Atlus is really good at bringing Japanese niche titles to western audiences. AquaPazza: Aquaplus Dream Match, a 2011 arcade fighting game developed by Examu, is the definition of niche titles. Aquapazza features 26 characters in a mashup of various Aquaplus manga and anime titles such as Tears to Tiara, To Heart, and Utawarerumono. These titles are obscure to all but the hardcore anime fans in the western audiences. Fanservice tends to carry crossover mashups but without that familiarity AquaPazza loses that pizzazz that would allow it to be anything but niche.
The 26 characters are split up into 13 playable fighters and 13 non-playable support characters. Certain special relationships between fighters and support characters bestow bonuses come fight time and play into the cut-scenes between fights during the two story modes. A lack of familiarity with the source material will leave the player scouring the internet to discover these connections and understand the nonsensical cut-scenes. Since Aquapazza is a fighter, internet scouring doesn’t hamper the one thing that matters to the genre — gameplay.
On the surface Aquapazza plays like most fighters with health bars depleted by attacks and special bars built up to do special attacks. Four buttons dictate a weak attack, a medium attack, a strong attack, and an assist attack. The assist attack button utilizes that non-playable support character in both regular and special attacks. While all of that sounds pretty standard for a tournament style fighter, Aquapazza shines with both a tightness of controls and the rock paper scissors style cancellations of weak into medium into strong.
Aquapazza is balanced to the point that similar moves on each character do the same damage and the real difference comes in from how a character moves and how special moves set up combos. All of the archetypes are in the game with projectile throwing beasts, speedy all out offensive juggernauts, brute force grapplers, and the middle of the road fighters. These archetypes come with different key movement styles like super jumps and dashes but miss one key type of movement found in similar titles — the air dash. This causes Aquapazza to be a game more about a slow methodical strategy rather than massive combos based on millisecond twitch controls. It is easy to see how Examu crafted balance has quickly become a favorite in fight game tournaments.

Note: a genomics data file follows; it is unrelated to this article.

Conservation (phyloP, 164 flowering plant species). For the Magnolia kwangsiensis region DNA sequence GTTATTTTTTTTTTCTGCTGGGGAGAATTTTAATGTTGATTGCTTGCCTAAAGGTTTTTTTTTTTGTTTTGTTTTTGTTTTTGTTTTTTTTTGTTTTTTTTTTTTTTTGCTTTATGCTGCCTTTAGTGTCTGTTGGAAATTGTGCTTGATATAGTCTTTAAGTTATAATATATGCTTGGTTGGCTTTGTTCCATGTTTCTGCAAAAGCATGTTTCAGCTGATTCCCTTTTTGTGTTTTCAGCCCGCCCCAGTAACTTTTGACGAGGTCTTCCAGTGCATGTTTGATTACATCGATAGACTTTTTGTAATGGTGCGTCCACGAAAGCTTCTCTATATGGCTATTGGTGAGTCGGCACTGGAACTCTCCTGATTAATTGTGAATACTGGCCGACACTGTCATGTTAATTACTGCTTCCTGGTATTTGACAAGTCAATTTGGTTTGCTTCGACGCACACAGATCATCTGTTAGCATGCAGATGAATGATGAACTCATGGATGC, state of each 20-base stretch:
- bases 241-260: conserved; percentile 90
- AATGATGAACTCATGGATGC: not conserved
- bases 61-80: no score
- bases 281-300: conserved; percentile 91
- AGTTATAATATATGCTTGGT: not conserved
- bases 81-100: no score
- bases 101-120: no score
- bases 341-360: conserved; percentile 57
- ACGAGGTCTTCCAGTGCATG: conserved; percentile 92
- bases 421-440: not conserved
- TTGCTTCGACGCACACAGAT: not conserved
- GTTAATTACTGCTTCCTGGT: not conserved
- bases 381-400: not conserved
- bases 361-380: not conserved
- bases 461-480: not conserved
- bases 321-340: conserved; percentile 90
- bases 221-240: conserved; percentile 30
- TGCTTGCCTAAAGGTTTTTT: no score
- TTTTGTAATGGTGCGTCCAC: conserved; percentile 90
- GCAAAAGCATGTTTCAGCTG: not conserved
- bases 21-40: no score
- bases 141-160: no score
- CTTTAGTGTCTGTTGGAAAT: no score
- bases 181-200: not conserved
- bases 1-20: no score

While gamers might enjoy the slower gameplay, Examu put in a feature to try and stem any kind of turtling called emotions. An aggressive player will enter a high emotion state increasing their damage, adding special effects to attacks, and have a higher chance to stun. A player that blocks and dodges will enter a low emotion state increasing damage taken that makes for a dangerous situation if the opponent is in a high emotion state.
Unfortunately even though the characters are extremely balanced, they are also super generic for those not familiar with the source material. A majority of the cast are school girls with a couple androgenous dudes with swords giving the game a random anime feel rather than something unique and aesthetically pleasing. The genericized character design does not take away from the excellent artwork nor the specially animated scenes during the super moves as both are beautifully done.
Aquapazza is a hit on the tournament circuits because of an extremely balanced and methodical gameplay style. Unfortunately for the western audiences, they are probably more familiar with tournament notoriety rather than the source material leaving the title very much the definition of niche. The generic character designs don’t help much either despite the gorgeous artwork and animation. The key feature of a fighting game might be gameplay but if gamers don’t pick up the game to play, they will never experience that gameplay.